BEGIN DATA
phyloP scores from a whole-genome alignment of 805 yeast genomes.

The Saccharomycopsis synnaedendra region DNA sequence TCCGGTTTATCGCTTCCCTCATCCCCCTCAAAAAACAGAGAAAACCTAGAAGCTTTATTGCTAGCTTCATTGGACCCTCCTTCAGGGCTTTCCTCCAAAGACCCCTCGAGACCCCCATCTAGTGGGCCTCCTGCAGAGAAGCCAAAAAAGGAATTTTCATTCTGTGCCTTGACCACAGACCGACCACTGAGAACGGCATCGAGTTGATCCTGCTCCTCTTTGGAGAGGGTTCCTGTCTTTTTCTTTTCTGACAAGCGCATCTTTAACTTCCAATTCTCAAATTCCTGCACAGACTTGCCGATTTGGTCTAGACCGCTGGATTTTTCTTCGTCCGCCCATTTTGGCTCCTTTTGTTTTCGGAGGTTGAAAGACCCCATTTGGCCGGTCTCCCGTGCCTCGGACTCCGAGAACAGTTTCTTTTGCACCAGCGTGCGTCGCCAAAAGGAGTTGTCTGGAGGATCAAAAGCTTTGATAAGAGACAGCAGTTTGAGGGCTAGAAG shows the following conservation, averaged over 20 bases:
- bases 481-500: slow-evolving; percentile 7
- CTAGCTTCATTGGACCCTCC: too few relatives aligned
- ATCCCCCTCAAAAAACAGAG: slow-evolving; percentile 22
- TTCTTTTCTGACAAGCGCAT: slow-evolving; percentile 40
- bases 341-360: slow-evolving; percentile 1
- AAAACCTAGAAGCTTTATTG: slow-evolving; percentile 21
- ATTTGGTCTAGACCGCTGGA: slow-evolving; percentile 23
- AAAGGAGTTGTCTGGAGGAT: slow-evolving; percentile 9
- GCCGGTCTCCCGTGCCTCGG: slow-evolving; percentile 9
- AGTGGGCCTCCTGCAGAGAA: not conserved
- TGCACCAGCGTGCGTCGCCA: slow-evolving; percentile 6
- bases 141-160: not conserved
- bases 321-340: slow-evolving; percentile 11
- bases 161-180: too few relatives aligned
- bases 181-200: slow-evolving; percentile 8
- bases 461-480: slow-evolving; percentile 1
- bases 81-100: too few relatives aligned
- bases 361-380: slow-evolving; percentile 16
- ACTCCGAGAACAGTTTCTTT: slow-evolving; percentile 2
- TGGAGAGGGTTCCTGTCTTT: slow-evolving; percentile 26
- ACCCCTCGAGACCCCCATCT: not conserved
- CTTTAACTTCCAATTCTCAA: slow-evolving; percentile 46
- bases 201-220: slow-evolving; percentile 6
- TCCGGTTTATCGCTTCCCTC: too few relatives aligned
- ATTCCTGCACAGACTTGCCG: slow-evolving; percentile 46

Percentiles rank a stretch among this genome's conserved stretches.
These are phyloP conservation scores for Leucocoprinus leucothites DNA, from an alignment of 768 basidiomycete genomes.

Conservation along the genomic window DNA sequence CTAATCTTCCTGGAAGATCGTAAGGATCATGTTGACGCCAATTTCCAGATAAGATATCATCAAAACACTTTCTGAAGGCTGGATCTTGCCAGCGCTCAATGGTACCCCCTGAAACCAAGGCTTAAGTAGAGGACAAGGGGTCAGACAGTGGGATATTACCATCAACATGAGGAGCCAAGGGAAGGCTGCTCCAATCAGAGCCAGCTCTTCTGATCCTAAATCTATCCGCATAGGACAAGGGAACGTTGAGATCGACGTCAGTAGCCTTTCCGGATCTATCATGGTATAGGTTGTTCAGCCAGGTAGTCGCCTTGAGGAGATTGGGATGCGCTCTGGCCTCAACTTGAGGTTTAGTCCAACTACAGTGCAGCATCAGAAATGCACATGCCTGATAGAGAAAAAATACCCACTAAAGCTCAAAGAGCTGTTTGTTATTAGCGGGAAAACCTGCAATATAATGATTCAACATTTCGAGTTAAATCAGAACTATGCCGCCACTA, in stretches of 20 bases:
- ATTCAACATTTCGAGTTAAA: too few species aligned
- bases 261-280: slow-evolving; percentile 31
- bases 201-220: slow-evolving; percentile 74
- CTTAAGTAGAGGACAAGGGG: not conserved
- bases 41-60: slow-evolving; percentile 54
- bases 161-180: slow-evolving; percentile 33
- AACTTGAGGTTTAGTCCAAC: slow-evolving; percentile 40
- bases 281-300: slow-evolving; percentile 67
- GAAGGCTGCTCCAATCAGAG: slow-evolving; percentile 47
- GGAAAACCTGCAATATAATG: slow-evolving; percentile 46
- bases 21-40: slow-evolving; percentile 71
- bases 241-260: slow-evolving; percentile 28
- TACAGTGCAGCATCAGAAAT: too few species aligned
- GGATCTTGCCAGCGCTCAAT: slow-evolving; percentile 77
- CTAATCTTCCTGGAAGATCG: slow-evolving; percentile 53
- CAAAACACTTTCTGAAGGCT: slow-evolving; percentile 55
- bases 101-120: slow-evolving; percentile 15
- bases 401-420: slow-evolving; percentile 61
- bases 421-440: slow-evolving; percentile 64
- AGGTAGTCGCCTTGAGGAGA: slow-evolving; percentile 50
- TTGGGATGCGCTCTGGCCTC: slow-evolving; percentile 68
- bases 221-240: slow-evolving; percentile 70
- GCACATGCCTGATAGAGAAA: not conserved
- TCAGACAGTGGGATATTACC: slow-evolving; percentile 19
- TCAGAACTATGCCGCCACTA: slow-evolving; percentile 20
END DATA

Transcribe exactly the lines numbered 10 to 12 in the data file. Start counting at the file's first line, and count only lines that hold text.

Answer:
- AAAGGAGTTGTCTGGAGGAT: slow-evolving; percentile 9
- GCCGGTCTCCCGTGCCTCGG: slow-evolving; percentile 9
- AGTGGGCCTCCTGCAGAGAA: not conserved